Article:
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Government urged to get back to work on infrastructure

Andrew Adonis, as chair of the National Infrastructure Commission, has teamed up with business leaders to press government on the urgency of key infrastructure projects, publishing a list of 12 top priorities. In a post-election speech at the Institution of Civil Engineers today, Adonis said: “Brexit and the hung parliament must not lead to dither and delay on the key infrastructure challenges facing the country.  We need to press on with decisions on Heathrow, HS2, new electricity generating capacity, and radical improvements to digital communications, to underpin jobs and economic growth.

“Rapid progress in the next year on these top 12 major projects and priorities is an acid test of the government’s commitment to the ‘jobs first Brexit’ which the Chancellor, Philip Hammond, argued for last week. All of these have been agreed in principle, but require decisive action to get them moving in the new Parliament.  They ought to be at the top of ministers’ in-trays, and they ought not to linger there a day more than necessary.”

Adonis' list of priorities has the backing of the Confederation of British Industry, the British Chambers of Commerce and the Federation of Small Businesses. In a statement released with the priority list, Adonis said:

“Britain’s historic weakness has been to underinvest in infrastructure, and to adopt a stop-go approach even where decisions are taken in principle.  Nothing symbolises this more than the long-running saga of Heathrow airport.  A third runway was agreed in principle 14 years ago but there has still not been a firm decision to proceed.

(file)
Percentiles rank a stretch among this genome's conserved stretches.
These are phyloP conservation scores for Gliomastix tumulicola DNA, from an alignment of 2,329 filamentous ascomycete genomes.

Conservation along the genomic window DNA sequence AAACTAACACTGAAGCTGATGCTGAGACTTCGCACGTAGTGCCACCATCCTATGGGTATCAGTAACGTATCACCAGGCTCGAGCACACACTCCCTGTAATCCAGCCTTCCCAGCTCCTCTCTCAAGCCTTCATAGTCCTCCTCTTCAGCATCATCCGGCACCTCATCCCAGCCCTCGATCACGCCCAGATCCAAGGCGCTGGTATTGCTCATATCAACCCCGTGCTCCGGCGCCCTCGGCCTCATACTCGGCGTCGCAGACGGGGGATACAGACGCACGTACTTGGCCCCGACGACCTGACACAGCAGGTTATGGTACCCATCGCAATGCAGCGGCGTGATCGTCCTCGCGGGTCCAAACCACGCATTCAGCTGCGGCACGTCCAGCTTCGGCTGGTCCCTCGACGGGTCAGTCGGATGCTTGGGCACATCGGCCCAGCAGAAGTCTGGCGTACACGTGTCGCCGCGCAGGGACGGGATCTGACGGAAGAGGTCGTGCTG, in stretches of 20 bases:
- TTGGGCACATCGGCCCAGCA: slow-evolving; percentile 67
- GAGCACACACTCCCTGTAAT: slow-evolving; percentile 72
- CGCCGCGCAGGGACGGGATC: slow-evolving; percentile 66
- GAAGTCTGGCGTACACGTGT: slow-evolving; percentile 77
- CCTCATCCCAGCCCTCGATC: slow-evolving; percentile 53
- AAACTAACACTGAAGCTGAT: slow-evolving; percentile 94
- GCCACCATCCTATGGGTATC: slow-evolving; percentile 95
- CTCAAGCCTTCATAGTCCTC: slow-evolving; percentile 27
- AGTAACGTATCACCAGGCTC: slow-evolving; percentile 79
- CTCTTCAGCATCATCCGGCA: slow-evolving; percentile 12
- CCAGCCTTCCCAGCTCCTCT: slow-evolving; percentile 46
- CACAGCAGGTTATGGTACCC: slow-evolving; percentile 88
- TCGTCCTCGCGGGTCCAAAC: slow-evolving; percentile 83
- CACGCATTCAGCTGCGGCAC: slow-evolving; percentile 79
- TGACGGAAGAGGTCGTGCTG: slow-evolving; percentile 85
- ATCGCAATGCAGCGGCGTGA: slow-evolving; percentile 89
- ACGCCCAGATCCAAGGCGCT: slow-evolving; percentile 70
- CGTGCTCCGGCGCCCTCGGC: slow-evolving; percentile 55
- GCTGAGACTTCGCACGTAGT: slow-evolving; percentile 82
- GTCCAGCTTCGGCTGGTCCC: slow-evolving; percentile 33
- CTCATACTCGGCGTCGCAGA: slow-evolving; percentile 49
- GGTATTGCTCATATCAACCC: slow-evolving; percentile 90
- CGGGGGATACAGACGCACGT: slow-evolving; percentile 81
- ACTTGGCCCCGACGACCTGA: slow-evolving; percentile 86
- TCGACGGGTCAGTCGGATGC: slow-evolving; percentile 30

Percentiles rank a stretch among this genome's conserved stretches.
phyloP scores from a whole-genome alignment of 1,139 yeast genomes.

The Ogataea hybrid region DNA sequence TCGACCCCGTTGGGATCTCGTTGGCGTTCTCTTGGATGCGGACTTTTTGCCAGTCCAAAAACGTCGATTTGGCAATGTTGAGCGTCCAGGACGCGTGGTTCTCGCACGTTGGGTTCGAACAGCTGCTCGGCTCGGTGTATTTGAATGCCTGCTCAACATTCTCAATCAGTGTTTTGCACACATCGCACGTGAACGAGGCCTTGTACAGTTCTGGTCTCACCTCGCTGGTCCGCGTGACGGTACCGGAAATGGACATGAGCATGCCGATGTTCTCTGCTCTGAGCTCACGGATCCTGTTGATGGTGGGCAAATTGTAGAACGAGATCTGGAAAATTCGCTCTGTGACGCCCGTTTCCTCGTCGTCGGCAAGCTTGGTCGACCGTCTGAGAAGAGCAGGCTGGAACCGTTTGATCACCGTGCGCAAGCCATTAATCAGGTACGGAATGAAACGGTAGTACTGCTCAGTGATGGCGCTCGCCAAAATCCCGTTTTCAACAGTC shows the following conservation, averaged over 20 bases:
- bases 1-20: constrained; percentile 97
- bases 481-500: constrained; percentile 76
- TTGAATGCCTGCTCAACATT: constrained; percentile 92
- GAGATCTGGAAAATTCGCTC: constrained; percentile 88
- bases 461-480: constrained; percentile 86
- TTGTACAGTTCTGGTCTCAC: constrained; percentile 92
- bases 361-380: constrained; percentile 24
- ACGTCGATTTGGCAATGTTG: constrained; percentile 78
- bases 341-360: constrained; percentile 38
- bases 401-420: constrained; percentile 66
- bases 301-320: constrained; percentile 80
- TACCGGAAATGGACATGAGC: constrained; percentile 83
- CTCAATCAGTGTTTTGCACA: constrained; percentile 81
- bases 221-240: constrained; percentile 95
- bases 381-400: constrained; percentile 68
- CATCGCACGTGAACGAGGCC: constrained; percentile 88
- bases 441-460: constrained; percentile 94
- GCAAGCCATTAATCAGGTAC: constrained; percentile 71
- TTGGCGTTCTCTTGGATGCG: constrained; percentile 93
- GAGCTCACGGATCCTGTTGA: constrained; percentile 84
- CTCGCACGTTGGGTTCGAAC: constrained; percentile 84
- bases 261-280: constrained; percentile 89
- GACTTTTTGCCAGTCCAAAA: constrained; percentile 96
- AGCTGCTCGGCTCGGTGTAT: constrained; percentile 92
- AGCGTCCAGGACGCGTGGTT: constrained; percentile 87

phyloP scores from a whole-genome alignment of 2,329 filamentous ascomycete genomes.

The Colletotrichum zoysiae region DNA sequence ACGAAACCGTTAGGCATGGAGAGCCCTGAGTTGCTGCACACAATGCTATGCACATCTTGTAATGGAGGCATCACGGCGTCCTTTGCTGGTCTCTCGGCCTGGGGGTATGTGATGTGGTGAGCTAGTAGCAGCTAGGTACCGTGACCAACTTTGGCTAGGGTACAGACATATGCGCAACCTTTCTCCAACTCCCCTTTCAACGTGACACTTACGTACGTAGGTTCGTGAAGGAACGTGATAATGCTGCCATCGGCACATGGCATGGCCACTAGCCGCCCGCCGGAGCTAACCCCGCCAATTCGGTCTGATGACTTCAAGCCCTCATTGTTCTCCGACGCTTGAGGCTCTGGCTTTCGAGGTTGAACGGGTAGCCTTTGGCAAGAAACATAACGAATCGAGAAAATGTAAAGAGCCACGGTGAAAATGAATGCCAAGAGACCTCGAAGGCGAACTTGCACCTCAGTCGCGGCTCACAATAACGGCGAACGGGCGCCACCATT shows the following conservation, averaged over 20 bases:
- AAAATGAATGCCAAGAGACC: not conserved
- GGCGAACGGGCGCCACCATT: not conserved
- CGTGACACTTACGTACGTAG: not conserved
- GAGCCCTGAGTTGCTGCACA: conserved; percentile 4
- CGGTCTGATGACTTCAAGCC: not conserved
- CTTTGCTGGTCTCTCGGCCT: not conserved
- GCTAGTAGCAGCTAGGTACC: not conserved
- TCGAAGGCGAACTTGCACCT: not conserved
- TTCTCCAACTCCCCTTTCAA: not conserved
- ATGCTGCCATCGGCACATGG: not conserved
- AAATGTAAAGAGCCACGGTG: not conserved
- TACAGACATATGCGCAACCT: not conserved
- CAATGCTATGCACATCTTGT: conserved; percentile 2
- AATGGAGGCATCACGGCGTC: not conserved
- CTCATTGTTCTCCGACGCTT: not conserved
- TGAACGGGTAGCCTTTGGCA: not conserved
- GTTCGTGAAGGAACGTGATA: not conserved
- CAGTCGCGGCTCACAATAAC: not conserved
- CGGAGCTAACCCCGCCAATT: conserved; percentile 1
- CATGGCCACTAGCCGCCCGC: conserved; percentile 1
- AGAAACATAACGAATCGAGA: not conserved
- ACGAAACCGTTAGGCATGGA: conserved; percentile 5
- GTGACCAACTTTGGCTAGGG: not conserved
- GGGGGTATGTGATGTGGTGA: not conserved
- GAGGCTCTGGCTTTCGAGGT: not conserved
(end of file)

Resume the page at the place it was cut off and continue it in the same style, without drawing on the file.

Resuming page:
“There’s no point saying Britain is open to the world if business cannot get in because Heathrow is full.”

Adonis's comments were welcomed by Robbie Owen, head of infrastructure planning and government affairs at Pinsent Masons. “It shows how helpful the NIC is going to be, particularly at a time when we have a minority government with many other priorities and distractions," said Owen. "Despite what was said in the Queen's speech about the government continuing to invest in infrastructure for economic growth, quite what that means in practice beyond HS2 Phase 2, especially in the case of large schemes, is currently unclear.

“What Lord Adonis said is really helpful and provides a much-needed voice from a very senior and experienced person to keep these projects on track at a time when there is a considerable political vacuum. A lot of the projects in the list of 12 have already got government support, but they need continued pushes to get them over the line,” Owen said.